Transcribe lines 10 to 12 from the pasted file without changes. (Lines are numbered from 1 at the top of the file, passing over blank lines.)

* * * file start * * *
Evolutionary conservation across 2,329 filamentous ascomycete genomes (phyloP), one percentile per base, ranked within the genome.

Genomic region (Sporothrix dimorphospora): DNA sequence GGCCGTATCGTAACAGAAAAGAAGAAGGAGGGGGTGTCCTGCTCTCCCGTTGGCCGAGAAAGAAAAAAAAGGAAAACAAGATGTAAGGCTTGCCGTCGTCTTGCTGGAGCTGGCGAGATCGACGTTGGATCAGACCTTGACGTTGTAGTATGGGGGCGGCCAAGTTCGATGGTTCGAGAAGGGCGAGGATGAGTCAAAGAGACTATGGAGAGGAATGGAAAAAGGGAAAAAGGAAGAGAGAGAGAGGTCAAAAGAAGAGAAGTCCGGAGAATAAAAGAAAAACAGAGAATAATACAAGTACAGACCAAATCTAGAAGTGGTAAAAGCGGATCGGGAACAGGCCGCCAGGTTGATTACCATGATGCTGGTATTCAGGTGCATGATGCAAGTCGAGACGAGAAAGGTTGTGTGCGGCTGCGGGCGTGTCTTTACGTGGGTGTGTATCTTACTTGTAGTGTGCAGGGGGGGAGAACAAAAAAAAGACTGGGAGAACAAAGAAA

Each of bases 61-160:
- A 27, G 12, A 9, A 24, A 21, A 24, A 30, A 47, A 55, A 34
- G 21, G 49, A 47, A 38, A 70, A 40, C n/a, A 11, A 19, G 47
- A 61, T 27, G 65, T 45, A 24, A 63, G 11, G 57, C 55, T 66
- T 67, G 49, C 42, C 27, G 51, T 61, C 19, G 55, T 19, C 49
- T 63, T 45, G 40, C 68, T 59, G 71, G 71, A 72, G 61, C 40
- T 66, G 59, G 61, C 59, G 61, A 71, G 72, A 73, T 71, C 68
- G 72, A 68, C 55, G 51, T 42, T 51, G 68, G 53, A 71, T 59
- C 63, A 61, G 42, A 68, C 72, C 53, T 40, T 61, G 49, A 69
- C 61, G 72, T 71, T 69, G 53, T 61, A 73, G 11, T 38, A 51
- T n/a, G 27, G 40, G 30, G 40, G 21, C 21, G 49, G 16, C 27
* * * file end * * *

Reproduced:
- G 72, A 68, C 55, G 51, T 42, T 51, G 68, G 53, A 71, T 59
- C 63, A 61, G 42, A 68, C 72, C 53, T 40, T 61, G 49, A 69
- C 61, G 72, T 71, T 69, G 53, T 61, A 73, G 11, T 38, A 51